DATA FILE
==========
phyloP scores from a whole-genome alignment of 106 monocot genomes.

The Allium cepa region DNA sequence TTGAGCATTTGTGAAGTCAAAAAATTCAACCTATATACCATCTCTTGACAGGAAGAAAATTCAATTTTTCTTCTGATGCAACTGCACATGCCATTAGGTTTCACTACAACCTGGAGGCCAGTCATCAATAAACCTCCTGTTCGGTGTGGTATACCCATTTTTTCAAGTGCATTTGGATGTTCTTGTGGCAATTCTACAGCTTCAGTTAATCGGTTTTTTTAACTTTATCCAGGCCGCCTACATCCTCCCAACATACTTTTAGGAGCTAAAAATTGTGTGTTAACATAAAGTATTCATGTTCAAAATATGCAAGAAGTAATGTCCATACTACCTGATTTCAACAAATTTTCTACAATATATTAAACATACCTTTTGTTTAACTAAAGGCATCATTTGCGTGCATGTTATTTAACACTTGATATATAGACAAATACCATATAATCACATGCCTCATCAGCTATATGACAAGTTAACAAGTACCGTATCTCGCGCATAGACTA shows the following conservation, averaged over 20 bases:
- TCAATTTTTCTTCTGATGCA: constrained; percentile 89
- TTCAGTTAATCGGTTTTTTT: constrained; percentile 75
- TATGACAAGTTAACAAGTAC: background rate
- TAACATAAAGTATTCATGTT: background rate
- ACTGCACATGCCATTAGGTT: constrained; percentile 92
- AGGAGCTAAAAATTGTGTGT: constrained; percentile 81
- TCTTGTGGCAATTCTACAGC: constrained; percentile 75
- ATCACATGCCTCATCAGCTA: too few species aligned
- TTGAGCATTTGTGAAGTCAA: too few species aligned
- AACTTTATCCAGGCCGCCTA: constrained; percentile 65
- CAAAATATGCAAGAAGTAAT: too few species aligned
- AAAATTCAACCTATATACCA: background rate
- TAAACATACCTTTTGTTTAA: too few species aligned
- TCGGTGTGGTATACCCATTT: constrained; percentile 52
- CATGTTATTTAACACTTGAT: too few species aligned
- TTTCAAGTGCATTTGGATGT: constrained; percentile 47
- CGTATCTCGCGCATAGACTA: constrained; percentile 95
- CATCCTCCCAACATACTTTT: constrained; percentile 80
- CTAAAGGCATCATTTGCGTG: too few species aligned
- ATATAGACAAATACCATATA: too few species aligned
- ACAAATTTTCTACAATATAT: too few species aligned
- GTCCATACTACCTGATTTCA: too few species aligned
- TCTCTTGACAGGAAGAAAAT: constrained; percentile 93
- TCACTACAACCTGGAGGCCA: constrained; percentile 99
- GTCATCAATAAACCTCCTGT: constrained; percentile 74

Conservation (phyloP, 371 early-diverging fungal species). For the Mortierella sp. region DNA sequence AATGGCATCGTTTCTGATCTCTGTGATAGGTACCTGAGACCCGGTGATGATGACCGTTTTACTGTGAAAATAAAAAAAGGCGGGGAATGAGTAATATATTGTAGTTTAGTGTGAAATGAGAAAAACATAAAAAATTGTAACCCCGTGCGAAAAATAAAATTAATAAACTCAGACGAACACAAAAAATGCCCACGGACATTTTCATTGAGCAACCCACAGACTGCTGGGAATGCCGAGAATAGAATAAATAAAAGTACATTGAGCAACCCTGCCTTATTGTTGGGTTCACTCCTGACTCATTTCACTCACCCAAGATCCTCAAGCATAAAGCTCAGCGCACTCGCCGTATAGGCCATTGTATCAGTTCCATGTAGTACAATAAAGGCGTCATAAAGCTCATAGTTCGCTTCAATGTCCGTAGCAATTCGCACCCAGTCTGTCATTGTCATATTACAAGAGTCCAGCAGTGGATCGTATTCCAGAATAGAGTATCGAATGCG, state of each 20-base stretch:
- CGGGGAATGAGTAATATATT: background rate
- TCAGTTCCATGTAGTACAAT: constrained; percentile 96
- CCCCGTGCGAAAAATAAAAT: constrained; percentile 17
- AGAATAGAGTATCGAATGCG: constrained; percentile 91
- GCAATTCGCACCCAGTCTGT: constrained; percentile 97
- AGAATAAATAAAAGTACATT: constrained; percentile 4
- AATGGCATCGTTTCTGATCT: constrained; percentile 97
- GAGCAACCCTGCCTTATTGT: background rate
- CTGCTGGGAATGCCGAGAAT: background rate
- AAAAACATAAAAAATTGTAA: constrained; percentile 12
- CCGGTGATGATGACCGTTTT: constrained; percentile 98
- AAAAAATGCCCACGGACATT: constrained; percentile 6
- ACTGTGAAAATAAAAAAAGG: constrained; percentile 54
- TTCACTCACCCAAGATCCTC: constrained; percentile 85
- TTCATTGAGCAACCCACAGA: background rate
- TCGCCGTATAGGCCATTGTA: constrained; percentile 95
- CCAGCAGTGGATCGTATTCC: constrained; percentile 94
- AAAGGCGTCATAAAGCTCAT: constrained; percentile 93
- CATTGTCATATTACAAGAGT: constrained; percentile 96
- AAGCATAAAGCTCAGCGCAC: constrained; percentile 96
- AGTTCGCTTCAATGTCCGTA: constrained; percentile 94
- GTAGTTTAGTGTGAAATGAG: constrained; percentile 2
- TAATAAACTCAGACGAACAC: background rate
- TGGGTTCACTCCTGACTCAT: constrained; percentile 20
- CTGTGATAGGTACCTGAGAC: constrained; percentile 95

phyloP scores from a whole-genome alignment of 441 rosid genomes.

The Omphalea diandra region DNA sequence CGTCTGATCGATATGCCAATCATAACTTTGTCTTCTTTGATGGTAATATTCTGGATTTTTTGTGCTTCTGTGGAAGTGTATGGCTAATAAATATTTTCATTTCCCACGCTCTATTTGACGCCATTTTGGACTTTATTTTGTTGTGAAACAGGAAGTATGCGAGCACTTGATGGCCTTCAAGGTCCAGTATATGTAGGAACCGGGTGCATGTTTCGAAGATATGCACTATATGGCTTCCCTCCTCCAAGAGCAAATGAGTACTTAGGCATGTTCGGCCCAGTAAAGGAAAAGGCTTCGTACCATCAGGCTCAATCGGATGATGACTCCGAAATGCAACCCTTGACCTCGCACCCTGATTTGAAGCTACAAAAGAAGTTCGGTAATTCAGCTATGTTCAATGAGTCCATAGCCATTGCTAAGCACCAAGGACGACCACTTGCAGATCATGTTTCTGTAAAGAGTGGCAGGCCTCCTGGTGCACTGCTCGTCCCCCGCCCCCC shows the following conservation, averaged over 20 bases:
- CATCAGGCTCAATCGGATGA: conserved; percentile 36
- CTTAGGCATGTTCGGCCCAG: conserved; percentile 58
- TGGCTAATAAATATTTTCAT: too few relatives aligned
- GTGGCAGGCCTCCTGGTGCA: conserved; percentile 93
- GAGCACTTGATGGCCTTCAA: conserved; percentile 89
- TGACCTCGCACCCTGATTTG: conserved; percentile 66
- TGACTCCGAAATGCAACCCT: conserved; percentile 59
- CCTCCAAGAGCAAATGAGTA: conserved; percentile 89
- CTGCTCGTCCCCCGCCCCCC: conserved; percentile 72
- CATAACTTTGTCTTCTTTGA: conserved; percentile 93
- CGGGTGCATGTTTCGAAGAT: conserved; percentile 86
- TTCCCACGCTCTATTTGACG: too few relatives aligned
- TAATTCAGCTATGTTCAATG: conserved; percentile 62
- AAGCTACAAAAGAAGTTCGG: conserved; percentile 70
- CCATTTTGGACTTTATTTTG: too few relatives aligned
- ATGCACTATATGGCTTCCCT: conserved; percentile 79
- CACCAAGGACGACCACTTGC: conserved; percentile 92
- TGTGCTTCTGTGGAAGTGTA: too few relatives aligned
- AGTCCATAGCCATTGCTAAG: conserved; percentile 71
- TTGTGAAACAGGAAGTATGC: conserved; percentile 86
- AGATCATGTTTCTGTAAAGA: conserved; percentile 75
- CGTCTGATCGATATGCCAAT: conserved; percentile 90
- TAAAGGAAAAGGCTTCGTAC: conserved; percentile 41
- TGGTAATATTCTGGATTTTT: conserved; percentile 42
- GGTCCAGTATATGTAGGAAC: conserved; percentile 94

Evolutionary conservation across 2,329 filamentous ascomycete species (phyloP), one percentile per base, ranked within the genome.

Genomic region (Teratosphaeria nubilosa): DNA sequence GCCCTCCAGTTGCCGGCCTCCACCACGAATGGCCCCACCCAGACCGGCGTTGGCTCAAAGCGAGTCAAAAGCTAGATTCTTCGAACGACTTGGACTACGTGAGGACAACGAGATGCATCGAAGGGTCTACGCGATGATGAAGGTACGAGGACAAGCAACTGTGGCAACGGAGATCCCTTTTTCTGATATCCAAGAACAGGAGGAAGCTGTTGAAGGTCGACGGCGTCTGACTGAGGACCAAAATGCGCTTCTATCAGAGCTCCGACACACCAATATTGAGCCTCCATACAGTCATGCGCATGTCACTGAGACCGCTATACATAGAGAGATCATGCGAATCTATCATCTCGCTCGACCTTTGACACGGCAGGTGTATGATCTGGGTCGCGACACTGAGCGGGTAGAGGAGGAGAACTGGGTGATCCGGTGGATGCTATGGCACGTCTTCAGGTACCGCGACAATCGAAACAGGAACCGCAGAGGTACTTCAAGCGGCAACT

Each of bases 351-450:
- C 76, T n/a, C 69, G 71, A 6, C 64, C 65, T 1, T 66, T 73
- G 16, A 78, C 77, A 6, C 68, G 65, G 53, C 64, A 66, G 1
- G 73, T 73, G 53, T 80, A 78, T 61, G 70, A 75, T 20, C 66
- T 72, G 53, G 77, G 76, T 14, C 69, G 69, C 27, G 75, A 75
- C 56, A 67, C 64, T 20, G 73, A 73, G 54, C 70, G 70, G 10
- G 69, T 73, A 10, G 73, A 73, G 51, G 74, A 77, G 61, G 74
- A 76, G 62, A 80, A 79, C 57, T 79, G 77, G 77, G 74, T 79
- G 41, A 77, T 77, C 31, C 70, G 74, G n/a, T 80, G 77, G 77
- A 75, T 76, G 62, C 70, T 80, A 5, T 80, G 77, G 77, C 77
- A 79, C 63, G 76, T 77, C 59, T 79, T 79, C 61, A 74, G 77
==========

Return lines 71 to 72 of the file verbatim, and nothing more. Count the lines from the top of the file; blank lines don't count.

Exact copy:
- ATGCACTATATGGCTTCCCT: conserved; percentile 79
- CACCAAGGACGACCACTTGC: conserved; percentile 92